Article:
The Philosophy of John Stuart Mill was first published in 1970. Reading it fifteen years later arouses the mixed feelings usual in such circumstances—the conviction that the author was formerly altogether cleverer, more imaginative and more enthusiastic than he has become alternates with embarrassment at his ignorance, disorder and clumsiness.
Alan Ryan, The Philosophy of John Stuart Mill, 2nd ed., London, 1987, p. ix
It is plausibly argued that, just as artistic and literary achievements flourish in a society held together by a good deal of political and religious repression, so the search for truth is effectively prosecuted in conditions where individual scientists feel as if they have no choice about the theories they accept; the totalitarian scientific community is an efficient device for, so to speak, launching the intellectual energies of individual scientists against the natural world.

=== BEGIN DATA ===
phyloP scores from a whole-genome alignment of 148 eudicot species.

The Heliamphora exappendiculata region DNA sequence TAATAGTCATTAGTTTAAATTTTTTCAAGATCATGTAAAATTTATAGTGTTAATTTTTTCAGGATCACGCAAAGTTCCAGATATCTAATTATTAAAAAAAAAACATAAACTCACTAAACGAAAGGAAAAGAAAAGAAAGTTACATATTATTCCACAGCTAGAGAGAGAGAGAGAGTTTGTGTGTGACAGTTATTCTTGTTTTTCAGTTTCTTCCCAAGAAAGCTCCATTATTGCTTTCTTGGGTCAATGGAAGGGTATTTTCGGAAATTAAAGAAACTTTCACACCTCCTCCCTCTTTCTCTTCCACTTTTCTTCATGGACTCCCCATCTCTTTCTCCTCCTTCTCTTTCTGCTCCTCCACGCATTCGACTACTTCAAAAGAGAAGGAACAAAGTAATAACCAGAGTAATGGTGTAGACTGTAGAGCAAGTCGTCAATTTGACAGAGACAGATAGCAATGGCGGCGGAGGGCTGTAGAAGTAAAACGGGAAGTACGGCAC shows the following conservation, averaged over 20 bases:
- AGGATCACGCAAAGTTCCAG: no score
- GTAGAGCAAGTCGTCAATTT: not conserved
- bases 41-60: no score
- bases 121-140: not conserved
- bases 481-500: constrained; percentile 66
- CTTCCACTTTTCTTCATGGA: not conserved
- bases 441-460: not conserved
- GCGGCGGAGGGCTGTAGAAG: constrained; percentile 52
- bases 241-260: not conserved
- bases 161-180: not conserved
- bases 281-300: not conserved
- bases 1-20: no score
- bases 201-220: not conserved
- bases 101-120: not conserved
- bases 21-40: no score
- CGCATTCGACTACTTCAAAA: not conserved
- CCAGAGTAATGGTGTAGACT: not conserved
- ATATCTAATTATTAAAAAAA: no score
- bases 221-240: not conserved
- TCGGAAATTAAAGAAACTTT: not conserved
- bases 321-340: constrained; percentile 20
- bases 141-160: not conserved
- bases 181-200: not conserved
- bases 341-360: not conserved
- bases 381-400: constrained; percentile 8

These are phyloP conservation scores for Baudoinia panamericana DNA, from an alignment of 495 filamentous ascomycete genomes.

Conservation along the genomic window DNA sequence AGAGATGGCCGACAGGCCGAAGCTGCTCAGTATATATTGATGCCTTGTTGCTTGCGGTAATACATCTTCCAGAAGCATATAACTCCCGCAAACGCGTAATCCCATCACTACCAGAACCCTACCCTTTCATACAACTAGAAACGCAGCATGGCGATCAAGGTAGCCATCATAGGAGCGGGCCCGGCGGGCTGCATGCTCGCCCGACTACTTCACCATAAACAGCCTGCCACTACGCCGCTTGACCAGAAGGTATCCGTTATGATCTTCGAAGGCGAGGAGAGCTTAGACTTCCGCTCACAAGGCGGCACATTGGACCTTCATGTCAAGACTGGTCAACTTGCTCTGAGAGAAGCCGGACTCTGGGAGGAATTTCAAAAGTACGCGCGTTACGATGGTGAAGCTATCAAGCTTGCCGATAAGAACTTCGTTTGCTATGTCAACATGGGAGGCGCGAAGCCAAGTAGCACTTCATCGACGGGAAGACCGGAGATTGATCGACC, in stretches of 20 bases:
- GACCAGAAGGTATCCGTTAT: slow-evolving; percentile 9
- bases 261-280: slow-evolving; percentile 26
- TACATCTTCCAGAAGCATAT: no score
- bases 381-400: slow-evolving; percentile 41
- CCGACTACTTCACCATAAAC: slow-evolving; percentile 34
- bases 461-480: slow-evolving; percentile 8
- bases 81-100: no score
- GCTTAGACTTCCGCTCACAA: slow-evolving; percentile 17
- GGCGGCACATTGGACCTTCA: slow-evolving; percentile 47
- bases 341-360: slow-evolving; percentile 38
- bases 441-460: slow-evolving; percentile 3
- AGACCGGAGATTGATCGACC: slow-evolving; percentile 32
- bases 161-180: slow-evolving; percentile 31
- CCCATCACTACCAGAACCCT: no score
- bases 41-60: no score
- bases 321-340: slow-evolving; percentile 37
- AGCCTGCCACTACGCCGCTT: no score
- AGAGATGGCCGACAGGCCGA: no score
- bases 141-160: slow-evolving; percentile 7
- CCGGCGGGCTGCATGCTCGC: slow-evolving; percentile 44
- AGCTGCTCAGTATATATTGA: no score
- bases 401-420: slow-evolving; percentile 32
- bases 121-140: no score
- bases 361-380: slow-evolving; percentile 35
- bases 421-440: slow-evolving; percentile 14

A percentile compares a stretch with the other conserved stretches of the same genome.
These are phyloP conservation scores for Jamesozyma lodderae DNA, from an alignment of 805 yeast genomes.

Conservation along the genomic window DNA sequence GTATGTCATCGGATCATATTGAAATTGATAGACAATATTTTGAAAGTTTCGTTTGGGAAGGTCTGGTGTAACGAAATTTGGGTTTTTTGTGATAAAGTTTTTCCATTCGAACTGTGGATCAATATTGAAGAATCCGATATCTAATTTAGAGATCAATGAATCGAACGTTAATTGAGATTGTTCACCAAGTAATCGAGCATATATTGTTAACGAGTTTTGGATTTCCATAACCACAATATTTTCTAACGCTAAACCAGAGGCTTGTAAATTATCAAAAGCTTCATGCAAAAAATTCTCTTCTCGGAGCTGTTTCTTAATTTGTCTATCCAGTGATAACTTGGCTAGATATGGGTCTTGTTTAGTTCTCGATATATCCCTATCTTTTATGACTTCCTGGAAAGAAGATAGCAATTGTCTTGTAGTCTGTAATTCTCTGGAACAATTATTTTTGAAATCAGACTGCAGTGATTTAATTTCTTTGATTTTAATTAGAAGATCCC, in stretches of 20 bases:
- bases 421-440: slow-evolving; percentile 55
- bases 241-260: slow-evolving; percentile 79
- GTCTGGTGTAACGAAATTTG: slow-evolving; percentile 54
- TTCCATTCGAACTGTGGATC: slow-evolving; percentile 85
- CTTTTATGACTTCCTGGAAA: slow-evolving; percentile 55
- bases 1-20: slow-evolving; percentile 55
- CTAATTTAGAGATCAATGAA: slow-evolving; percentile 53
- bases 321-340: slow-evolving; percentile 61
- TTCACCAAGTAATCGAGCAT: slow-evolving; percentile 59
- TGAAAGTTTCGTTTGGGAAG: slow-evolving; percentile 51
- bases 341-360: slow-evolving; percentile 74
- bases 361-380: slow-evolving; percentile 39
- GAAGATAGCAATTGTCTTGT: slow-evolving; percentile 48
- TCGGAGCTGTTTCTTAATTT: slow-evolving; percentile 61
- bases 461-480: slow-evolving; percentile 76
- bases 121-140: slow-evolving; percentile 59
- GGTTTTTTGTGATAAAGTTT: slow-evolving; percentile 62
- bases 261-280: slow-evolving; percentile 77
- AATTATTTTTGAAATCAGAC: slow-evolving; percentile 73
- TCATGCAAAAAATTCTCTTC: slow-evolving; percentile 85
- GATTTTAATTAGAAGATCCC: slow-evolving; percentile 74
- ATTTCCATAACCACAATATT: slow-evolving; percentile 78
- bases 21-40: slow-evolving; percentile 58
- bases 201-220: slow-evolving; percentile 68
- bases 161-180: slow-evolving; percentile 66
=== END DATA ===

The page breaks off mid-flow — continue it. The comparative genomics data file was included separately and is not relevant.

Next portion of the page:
Alan Ryan, J. S. Mill, London, 1974, p. 138
Mill held […] that persecution was usually successful if it was tried for a reasonable length of time, and that it only failed where the numbers of the persecuted were so great that the policy could not be kept up for long. The Roman persecutors of Christianity might easily have succeeded in stamping out that faith altogether—a claim to which some reviewers took exception on the grounds that it suggested that God might have chosen to desert his revelation[.]
Alan Ryan, J. S. Mill, London, 1974, p. 137